As a professional horticulturalist and employee at a garden center, I am asked many questions about plants. One of the questions I hear most often is: “What shrubs can I plant that deer won’t eat?”
I group plants into four deer-related categories: (1) plants that deer eat that you wouldn’t think they would; (2) plants that deer devastate; (3) plants that deer eat but that will revive; and (4) plants that deer leave alone.
The first category serves as a warning: just because a shrub has thorns or some other unsavory characteristic, that doesn’t mean that deer won’t eat it when they want to or, more importantly, when they need to. Harsh conditions such as prolonged snow cover can make it difficult for animals to find food causing them to consume plants that they wouldn’t normally. Roses fall into this category, as do evergreen hollies, white pines, and Mugo pines. These plants can still be used, but accept that there could be heavy browse damage. To limit the damage, install the shrubs close to the house rather than farther out in the yard. Then hopefully the deer will browse from plant material farther from human activity. Deer repellant sprays are effective, but require multiple re-applications. For winter protection, wrap shrubs with burlap. For year around protection, circle the shrubs or tree trunks with heavy-duty wire fencing. Keep the fencing a few feet away from the plant so the deer can’t reach over the top to nibble on the foliage.
The second plant category relates to the plants preferred by deer, which we call “deer candy.” Deer eat these plants first, usually causing severe damage. This often kills the plants or makes them unsightly enough to require replacement. Yew, wintercreeper (Euonymus fortunei), and arborvitae fall into this group. So does the genus Chamaecyparis (false cypress), which looks very similar to arborvitae and receives similar damage.
Plants in the third category are those that deer eat in normal or harsh years, but survive the damage. Often, these “comeback kings” are multi-stemmed shrubs that recover from deer browse by sending a flush of growth to the tips of the branches, or to new suckers at ground level. Think of plants that people describe as “overgrown” such as forsythia, Virginia sweetspire, ninebark, and hydrangea. You can risk installing these plants in deer-patrolled landscapes because of their ability to compensate for the browse damage.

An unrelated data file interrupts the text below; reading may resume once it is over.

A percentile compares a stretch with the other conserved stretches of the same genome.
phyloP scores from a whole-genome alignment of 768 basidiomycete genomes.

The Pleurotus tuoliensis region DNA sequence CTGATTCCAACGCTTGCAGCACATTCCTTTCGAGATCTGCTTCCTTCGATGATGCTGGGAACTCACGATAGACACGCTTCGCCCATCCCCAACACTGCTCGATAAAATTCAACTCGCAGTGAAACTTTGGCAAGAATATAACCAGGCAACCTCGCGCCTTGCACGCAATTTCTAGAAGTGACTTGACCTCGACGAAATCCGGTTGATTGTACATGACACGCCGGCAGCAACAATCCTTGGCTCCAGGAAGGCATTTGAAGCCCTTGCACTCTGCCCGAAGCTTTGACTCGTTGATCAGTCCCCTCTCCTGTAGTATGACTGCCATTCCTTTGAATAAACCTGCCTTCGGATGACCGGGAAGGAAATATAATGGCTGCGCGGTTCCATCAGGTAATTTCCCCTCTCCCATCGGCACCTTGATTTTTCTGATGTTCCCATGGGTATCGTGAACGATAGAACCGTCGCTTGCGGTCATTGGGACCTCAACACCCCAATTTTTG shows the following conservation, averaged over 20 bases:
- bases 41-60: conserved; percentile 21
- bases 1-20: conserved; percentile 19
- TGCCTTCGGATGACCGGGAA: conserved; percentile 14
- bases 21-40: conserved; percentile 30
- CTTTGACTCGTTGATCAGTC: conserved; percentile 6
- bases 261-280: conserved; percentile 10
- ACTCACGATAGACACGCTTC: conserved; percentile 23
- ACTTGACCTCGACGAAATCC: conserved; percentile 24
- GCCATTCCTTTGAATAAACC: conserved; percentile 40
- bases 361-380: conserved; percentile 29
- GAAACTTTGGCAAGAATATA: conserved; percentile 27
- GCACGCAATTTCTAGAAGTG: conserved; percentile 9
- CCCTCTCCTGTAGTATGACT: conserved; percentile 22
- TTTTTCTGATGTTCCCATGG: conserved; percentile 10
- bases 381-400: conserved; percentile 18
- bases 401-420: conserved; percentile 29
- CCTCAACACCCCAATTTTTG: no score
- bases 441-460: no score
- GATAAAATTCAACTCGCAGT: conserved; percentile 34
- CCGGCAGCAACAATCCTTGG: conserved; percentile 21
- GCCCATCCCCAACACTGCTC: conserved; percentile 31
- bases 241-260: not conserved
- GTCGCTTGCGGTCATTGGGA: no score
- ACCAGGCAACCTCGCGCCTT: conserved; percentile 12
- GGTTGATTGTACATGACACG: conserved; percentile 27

The last category is filled with plants that deer generally leave alone, a group that plant enthusiasts always wish was larger. What makes a plant unpalatable to deer? Sometimes it is a strong scent, such as that from plants such as peony, mock orange, and butterfly bush. I find boxwood to smell like cat urine, and maybe deer think the same because they don’t eat it. Thorns, like those on barberry, may deter deer, yet some thorny plants such as roses are still susceptible. Prickly leaves (juniper, Cytisus, dwarf Alberta spruce) often protect a plant. The slight prickliness of the ‘Green Giant’ arborvitae leaves compared to the relatively smooth leaves of the cultivar ‘Emerald Green’ may be the reason why deer tend to steer clear of ‘Green Giant’ but devour ‘Emerald Green.’ While moving plants around a retail nursery setting, I have noticed that some shrubs have sharp twigs even if they do not have thorns. Spirea and potentilla cause more scratches on my arms than other plants, and both are deer-resistant. Several broad-leaf evergreens are also deer resistant, such as Pieris, mountain laurel, and inkberry (Ilex glauca). Lilacs and weigelas are browse-resistant, and offer many new cultivars including dwarf forms and varieties that rebloom in the summer.
Although deer will browse many plants, there are still lots of options for a deer-resistant landscape. Careful and thoughtful planning will ensure you have a yard of which you can be proud.
Volume 40 , Number 2